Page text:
me, I write; I post... hopefully I make someone happy or cheer them up after a hard day... that's all I worry about, honestly... if someone had their day made a bit better by reading some fluff and perhaps got some fun outta it... I'm happy...

hey, I told you I was naive...

and this post probably proved it, hands down...

-)

Justin Glasser:

Although I have yet to say no, I like to be asked permission to archive my work. For the most part, this is for my own personal information--I like to know where I can go and visit my stuff. However, I do look at all of the sites that request permission for political reasons. I couldn't care less if the site is schmoopy romantic, or totally noromo, or whatever, but I have seen some sites that support ideological opinions I don't support, and I wouldn't want my name on those sites. Fortunately, I haven't been asked by those sites for archive permission (and there aren't that many of them), but I still like to keep an eye out, just in case.


bliss:

I initially was only archived on Gossamer. When Yvonne Harrison started X-Clusive, she asked me for permission to list my fiction, and I gave it, tremendously flattered to be included with other established fanfic writers I respected immensely.

Later, in the summer of last year, I took my stories from Gossamer because of a civil disagreement with Chael Hall over policies. We agreed to disagree.

Which left things only on X-Clusive and due to some unpleasant events and the sometimes intertwined nature of the fanfic community, I wanted them archived ONLY there. No ads. No flame wars, that I was personally aware of. No political statements that I discerned.

Besides, my readership seemed to expand exponentially on X-Clusive, which was fun.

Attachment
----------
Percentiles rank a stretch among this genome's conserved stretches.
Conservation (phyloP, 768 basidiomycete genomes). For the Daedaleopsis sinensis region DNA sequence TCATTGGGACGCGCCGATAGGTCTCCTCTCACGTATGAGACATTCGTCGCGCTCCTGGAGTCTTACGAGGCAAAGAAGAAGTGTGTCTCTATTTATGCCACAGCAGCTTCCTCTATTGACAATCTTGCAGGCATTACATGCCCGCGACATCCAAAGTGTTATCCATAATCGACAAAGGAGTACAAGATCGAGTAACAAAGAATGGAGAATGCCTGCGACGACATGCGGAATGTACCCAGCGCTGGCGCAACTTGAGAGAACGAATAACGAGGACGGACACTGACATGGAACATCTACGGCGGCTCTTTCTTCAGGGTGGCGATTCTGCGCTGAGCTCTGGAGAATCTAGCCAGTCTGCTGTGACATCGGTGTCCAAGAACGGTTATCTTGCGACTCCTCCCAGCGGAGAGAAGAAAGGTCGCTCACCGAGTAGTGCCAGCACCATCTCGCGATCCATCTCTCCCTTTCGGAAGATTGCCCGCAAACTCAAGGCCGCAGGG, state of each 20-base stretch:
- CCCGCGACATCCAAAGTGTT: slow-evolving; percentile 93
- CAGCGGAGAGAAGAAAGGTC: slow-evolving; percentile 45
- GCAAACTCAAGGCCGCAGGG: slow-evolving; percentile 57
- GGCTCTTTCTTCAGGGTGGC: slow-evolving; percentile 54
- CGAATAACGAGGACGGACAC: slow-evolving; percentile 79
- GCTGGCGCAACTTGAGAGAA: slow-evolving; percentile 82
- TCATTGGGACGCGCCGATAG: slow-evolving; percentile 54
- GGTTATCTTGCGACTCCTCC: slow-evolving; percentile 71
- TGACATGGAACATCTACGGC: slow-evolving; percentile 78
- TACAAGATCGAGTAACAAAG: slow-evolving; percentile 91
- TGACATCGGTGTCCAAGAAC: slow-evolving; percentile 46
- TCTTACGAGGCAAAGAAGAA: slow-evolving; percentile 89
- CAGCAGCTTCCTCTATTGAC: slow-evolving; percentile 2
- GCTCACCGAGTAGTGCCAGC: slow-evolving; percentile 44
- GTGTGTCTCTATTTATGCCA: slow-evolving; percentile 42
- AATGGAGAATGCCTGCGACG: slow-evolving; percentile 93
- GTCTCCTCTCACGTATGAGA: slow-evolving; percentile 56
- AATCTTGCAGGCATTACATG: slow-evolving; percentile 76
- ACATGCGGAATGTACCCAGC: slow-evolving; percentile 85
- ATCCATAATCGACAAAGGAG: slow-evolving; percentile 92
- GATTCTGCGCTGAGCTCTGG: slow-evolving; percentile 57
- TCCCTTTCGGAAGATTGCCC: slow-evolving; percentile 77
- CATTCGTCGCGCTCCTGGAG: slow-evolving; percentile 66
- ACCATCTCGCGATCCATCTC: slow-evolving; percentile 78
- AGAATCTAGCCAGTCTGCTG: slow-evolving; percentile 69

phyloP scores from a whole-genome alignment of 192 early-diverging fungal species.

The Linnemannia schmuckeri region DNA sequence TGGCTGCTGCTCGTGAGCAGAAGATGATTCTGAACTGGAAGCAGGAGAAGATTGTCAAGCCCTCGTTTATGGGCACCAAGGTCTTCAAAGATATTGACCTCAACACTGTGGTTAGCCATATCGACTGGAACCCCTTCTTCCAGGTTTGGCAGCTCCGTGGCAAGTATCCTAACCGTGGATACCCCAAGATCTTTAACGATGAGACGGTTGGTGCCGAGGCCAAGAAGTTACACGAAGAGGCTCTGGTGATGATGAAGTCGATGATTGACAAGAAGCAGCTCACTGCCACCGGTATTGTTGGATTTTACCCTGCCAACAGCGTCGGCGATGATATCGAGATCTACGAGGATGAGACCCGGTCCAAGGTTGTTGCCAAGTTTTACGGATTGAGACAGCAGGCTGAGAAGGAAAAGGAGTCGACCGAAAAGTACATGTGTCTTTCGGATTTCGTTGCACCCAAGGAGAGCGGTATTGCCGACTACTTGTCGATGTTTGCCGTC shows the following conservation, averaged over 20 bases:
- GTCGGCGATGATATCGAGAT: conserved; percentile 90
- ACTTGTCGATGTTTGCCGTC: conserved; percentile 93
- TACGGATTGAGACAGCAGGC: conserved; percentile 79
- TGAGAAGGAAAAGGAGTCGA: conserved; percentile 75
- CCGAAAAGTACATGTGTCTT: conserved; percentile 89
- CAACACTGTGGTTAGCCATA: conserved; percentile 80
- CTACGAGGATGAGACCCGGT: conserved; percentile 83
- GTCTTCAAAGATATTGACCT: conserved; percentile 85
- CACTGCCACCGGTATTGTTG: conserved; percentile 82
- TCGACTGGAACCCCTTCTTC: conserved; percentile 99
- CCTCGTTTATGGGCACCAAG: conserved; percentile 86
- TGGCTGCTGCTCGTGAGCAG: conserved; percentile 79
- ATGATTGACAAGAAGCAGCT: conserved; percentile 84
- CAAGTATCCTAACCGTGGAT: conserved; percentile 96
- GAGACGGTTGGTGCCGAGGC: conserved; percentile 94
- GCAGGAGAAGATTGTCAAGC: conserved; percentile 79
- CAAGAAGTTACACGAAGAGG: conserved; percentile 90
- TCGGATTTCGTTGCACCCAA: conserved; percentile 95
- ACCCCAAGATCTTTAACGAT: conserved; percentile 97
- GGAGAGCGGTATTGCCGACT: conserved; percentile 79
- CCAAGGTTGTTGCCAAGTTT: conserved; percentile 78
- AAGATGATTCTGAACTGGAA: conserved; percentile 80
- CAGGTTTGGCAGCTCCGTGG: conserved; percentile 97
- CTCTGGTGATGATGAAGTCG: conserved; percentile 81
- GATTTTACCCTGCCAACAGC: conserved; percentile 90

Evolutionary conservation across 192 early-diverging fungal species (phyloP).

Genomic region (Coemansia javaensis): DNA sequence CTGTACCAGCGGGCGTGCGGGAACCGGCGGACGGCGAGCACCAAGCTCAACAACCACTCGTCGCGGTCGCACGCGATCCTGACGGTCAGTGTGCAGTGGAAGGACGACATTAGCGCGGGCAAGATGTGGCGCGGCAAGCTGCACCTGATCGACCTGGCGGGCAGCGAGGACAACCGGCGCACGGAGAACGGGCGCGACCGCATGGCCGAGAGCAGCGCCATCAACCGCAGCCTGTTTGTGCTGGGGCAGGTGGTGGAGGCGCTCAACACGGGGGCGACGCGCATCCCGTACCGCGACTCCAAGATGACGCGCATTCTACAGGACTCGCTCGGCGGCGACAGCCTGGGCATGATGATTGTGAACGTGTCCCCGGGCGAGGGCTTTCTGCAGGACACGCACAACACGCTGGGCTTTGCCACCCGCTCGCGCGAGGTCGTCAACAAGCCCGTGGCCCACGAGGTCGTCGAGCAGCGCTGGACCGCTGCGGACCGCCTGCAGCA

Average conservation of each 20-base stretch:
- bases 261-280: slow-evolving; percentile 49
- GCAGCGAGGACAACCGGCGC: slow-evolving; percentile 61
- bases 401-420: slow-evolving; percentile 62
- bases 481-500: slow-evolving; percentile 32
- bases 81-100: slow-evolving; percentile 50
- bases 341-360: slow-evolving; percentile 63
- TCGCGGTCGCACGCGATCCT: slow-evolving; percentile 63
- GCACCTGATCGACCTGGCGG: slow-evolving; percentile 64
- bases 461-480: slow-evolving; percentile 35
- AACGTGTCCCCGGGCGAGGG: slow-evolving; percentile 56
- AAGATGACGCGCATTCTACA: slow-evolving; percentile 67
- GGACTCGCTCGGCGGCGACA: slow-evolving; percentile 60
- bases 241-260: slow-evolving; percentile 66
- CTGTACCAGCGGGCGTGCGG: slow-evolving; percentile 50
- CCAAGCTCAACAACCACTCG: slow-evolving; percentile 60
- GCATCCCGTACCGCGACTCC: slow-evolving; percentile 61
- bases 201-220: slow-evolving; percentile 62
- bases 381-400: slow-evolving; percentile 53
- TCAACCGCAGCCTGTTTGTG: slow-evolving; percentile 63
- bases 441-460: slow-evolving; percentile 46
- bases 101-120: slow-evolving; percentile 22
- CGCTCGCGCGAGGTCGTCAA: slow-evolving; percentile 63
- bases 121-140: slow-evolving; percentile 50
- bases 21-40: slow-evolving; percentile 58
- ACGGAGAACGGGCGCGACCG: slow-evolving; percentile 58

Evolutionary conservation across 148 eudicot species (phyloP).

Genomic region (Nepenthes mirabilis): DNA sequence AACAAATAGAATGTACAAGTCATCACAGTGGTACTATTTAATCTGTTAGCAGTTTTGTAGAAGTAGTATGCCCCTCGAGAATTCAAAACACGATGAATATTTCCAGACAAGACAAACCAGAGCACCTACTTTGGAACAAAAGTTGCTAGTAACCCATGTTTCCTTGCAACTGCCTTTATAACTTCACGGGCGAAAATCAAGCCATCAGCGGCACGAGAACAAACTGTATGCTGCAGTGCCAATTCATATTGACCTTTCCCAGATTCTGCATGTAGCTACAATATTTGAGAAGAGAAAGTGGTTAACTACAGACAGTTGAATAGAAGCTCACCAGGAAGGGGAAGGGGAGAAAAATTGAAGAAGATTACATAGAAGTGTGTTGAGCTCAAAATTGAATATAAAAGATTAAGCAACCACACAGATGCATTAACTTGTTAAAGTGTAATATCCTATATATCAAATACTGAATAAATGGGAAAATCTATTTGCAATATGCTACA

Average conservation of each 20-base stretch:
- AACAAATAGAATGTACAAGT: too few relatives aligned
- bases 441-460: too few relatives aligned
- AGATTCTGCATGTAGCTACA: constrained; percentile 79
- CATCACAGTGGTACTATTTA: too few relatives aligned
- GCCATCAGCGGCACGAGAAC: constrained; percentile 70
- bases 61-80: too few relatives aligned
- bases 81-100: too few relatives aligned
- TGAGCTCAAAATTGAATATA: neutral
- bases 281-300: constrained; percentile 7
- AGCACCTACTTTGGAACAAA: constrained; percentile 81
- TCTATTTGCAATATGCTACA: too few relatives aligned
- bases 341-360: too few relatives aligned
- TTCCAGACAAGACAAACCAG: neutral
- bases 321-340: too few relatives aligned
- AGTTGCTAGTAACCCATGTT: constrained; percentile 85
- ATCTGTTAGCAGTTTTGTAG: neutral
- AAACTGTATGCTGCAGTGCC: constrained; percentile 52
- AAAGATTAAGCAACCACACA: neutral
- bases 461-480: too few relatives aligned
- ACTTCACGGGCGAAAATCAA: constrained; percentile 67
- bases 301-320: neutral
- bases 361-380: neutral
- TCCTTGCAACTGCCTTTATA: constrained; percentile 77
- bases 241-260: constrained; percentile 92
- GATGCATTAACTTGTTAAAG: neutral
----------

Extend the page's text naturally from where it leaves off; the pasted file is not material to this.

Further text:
As for taking it down, that's a simple matter of wanting it in my own hands and having control of it. We rely so much on fairness and courtesy in this venue, and if that cannot be relied on, I'd rather just have it down.

So, yeah, it's sort of about distribution, at least for me, but ultimately it's about keeping my hands on my own stuff. These stories are our children, sort of, our creations, and I didn't want mine playing in the street or associating

with companions of whom I didn't approve.

Kipler:

<< This is supposed to be FUN!>>

Well, the way I do it is fun for me. It doesn't cause me any consternation, and it doesn't seem to limit the number of readers.

<< When you start *worrying* about it, it kind of defeats the purpose. >>

Well, for me the purpose is to get people to read my fiction. They can do that the way it is. That's why I leave my stories on Gossamer - so people can find them, so they're easily accessible.

<< If you really want that kind of total control over your work, don't post it to usenet. >>

It's OK with me if people don't understand why I do what I do. I have reasons for my choices, and they're not up for public debate. But my choices don't mean I'm not having fun, or that I'm defeating the purpose of my writing.

Above all, the issue doesn't come down to "EITHER let your stuff be archived everywhere OR don't post your stuff at all. " It's about individual people, who have to make choices for their stories based on their own experiences. There are shy authors and nervy ones. Extroverts and introverts. There's not one "right" way to get fanfic out there.


Parrotfish:

I basically keep all my publishable (i.e. non-fanfic, non-derivative) writing OFF the Internet and usenet. Once I send a story out into the great cybersea, I realize it's like a message in a bottle -- there's no controlling where it ends up or what happens to it. Which, in a way, is half the fun.

Just one more point: There IS something I worry about in relation to my fanfic activities. I believe it's a much more realistic worry than how my stories are archived or who takes credit for them. I worry about attracting unwanted attention by becoming something of a public figure in the fanfic community. That's why I publish under a pseudonym. Realistically, the worst that would be likely to happen if I published under my real name would be the embarrasment of a coworker or a relative discovering I write erotica. But there's an off chance that someone would bother me in meatspace. In fact, I know of one fanfic writer who was pretty freaked out when she received a snail mail letter at her home address from a fan.

References